3.  Luckily for markets though, the rest of the world has aggressively stepped up to the fiscal plate. Here’s GS’s latest summation of the total fiscal response year-to-date. The numbers are mind-boggling…

 

4. The fiscal response along with a weakening dollar has helped put a bottom under EM markets.

 

5. And this chart from HSBC shows that US excess money Y/Y has a high leading correlation (5-months) to multiple expansion in the SPX.

 

6. The question for markets looking forward is will the liquidity hose continue to spray at full bore? While the fiscal side is looking more precarious in the US with debates over extending the additional UI benefits, HSBC points out that the Fed still has plenty of room to maneuver, noting: 

“So far the Fed has only tapped c45% of the total funds from the US Treasury, according to our credit strategists. In other words, the Fed still has ample firepower to combat any deterioration in financial conditions and risk-off waves in markets.”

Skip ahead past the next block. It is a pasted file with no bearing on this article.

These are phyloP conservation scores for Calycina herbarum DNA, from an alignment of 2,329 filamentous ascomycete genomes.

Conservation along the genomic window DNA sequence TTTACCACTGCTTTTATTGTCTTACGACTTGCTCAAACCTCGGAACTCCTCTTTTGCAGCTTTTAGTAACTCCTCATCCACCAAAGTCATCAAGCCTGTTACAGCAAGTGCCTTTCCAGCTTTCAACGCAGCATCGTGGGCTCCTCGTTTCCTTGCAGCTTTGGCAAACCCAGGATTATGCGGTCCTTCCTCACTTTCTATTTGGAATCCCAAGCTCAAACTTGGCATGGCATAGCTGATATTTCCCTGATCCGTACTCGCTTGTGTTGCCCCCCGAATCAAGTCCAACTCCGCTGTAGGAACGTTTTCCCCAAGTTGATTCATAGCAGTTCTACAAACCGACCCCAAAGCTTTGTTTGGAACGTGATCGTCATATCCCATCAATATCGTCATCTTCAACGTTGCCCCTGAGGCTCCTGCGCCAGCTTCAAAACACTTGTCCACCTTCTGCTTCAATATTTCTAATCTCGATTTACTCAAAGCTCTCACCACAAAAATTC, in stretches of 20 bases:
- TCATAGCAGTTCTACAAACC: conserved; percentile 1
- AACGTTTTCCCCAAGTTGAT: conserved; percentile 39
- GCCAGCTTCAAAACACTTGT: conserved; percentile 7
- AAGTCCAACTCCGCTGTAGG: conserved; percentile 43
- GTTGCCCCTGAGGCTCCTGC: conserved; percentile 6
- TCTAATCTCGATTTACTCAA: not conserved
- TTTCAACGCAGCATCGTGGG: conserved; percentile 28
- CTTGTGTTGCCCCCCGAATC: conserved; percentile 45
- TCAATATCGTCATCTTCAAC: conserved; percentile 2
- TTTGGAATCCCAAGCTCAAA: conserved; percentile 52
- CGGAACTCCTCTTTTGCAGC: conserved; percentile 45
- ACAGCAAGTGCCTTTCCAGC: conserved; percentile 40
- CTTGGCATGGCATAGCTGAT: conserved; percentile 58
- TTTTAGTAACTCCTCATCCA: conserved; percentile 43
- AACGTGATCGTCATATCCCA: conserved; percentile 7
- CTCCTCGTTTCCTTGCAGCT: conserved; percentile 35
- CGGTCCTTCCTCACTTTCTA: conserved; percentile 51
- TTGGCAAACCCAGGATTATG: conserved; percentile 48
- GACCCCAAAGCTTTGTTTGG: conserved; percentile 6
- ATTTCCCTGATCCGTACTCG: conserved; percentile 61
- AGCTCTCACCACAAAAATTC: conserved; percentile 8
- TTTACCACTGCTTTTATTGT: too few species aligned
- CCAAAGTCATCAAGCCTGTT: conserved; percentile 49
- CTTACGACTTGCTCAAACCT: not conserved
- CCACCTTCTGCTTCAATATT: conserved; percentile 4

7.  Nominal policy rates across the EM world have fallen to their lowest levels ever. What happens if this trend continues and the entire world effectively ends up at the zero-lower-bound?

 

8. I know we live in a post-deficits-matter world with MMT and all… But, the US fiscal balance is set to reach the peak hit during WW2 with the next round of stimulus. At some point, the US’s financing needs will begin to surpass the structural demand for those safe assets. And we’ll see that imbalance correct itself either in higher interest rates or a lower dollar. My money is on the latter.